Monday, August 14

Perch on the wardrobe

I read today in the Ariel – the BBC’s in house weekly magazine – that creativity is still top of the agenda at the corporation. I’m pleased to know this as someone who has been called a Creative Producer. The article canvassed the views if some key people who gave their top tips for coming up with ideas. The creative tip which came up consistently was to get away from the desk and out of the building, and so here I am in St Martin’s church at Trafalgar Square.

Outside the church is a pneumatic drill pounding the living daylights out of a very resistant pavement. Inside the church there is a small number of miserable looking souls hunched in uncomfortable pews and one tourist in a floral shirt snapping pictures. Beats me why anyone should want to take pictures here, it’s so drab. Anyway, I chose this spot because I am using my laptop and it is conveniently dark - bright cheery locations tend wipe out everything but the faintest image.

By the way, I had in mind to prepare for a meeting I have tomorrow but as you can tell I’m easily distracted. Even on the way here I bumped into Peter, a former colleague and “the voice of BBC ONE”, and had a great conversation to stir the creative juices. Something about threatened specialist skills and automated announcements being used instead of real people. Daleks in dinner jackets reading the news.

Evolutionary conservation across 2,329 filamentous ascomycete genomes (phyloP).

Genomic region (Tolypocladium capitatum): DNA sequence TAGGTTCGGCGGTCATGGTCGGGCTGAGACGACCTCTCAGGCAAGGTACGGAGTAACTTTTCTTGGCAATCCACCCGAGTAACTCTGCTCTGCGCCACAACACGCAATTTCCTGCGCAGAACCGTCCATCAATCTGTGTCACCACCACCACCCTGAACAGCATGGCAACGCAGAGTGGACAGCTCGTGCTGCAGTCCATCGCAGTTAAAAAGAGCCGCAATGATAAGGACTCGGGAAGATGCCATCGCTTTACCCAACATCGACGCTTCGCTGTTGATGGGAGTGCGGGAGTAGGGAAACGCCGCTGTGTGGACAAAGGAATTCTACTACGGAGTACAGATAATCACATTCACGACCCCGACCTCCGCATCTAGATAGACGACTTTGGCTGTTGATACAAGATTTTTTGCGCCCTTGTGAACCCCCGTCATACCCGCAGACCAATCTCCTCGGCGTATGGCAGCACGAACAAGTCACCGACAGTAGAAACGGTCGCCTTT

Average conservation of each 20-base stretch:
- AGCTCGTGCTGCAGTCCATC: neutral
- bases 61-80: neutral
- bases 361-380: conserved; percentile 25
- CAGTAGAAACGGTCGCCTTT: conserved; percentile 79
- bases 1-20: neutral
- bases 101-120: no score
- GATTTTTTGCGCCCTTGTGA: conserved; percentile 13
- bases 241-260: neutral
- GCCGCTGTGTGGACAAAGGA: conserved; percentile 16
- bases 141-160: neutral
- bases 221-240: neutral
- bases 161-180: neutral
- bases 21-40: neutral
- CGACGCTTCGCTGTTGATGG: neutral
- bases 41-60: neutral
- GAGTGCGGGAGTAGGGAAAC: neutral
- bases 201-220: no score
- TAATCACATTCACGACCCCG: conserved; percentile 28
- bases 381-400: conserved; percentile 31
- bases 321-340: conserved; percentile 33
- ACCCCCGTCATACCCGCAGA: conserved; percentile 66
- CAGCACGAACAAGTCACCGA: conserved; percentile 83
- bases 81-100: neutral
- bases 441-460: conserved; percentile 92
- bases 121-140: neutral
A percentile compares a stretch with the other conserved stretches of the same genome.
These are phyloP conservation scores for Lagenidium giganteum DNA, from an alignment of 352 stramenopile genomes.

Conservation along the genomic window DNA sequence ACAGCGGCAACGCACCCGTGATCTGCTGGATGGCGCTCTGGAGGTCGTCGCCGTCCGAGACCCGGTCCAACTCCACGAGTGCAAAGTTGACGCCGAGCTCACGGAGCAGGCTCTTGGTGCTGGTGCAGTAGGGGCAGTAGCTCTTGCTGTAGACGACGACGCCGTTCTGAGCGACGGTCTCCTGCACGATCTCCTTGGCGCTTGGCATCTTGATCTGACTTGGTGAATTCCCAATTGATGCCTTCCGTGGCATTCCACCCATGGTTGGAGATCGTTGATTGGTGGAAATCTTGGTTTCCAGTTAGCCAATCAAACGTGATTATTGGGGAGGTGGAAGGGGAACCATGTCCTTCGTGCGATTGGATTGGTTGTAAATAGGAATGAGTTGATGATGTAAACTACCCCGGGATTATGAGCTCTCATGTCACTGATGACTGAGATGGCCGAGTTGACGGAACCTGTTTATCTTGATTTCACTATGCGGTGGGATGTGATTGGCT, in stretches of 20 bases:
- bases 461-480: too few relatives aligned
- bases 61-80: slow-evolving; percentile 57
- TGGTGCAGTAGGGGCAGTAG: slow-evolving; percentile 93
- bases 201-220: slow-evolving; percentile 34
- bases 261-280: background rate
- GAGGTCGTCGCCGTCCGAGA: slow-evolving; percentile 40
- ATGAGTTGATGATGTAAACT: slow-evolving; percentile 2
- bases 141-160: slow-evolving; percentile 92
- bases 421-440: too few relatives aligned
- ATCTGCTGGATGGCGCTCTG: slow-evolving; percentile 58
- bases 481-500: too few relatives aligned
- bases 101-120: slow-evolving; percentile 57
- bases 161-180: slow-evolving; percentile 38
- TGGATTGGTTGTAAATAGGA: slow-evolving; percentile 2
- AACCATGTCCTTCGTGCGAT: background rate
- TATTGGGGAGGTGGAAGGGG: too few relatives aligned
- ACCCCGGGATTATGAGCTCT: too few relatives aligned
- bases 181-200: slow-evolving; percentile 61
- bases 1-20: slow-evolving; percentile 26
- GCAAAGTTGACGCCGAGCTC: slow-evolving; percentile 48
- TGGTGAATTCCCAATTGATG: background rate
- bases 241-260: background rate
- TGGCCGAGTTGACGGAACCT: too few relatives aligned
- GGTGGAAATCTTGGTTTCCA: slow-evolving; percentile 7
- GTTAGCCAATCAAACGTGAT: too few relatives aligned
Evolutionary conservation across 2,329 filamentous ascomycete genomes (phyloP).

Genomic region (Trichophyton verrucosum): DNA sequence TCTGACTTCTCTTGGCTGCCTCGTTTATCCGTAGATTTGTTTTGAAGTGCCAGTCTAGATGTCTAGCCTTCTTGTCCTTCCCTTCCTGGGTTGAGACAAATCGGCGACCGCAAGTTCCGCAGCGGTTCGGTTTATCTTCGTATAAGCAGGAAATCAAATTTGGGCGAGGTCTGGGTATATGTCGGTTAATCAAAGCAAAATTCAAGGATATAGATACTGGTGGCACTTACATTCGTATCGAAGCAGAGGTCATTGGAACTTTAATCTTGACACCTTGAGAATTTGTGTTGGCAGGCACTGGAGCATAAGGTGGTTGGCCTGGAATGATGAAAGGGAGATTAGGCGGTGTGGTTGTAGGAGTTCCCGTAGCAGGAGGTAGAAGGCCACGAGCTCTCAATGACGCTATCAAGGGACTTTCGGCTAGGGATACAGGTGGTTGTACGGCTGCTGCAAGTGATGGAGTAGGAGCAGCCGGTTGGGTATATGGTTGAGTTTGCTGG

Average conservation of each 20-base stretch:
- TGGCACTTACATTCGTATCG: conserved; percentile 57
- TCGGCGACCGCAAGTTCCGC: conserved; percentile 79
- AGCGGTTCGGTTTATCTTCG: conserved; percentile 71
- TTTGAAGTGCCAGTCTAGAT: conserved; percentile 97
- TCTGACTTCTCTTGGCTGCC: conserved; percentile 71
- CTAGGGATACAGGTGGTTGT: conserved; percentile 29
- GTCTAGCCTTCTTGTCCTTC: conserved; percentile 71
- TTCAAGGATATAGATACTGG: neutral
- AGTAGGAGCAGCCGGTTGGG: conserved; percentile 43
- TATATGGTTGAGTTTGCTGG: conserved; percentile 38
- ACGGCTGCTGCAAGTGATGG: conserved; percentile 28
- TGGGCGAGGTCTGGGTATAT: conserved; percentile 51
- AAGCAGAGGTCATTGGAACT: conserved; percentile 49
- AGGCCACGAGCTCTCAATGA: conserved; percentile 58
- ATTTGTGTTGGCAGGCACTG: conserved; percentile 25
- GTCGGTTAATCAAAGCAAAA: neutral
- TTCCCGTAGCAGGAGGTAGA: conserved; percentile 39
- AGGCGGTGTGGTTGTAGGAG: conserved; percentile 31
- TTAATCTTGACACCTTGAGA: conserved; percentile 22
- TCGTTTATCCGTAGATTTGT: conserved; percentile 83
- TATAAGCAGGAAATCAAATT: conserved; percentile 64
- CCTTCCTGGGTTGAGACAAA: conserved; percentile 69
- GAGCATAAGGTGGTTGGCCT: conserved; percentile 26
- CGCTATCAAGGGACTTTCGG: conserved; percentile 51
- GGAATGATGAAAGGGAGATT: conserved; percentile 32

Prior to taking up this position in the rear pew, I visited the National Gallery where I stumbled on a talk on Van Gough’s chair. The commentator explained that Van Gough had made some significant symbolic choices in painting the picture. Firstly, the angle of view was very steep – as if perched on top of a wardrobe! Perhaps he was? The chair itself was distorted. The painter had included a pipe which, according to tradition, symbolised death and a sprouting onion which symbolised life. The explanation given was that Van Gough wanted to get away from there merely earthly and fashion a symbolic view of himself which was emotional rather that rational.

And so here I am trying to reflect in the day’s business and come up with creative solution for tomorrow’s tricky meeting. If I am being told anything it is that the solution requires a combination of spiritual, emotional and rational approaches. Right now I am not sure what this means in practice. The best I can imagine is that the right kind of spaces need to be provided to allow for these requirements.

So firstly, a time of reflection (or even prayer) is required to provide for the mystery of creativity. Secondly that the emotions are engaged through the uninhibited interaction of human beings upon whose ideas we can build. And lastly that we engage in serious minded analysis to ensure that our ideas are practical and meet real needs.

These three “spaces” seem to make sense - the spiritual, the emotional and the practical. My guess is that they are rarely in balance and that the practical (and safe) argument for a particular course of action usually wins through.

So in conclusion, I shall perch on a near by wardrobe (or similar item of furniture) to view the problem and take it from there.


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The opinions expressed on this site are those of Mark Waddington and not his employer. If I have made any errors or published anything unfairly please bring it to my attention and I will make corrections if appropriate.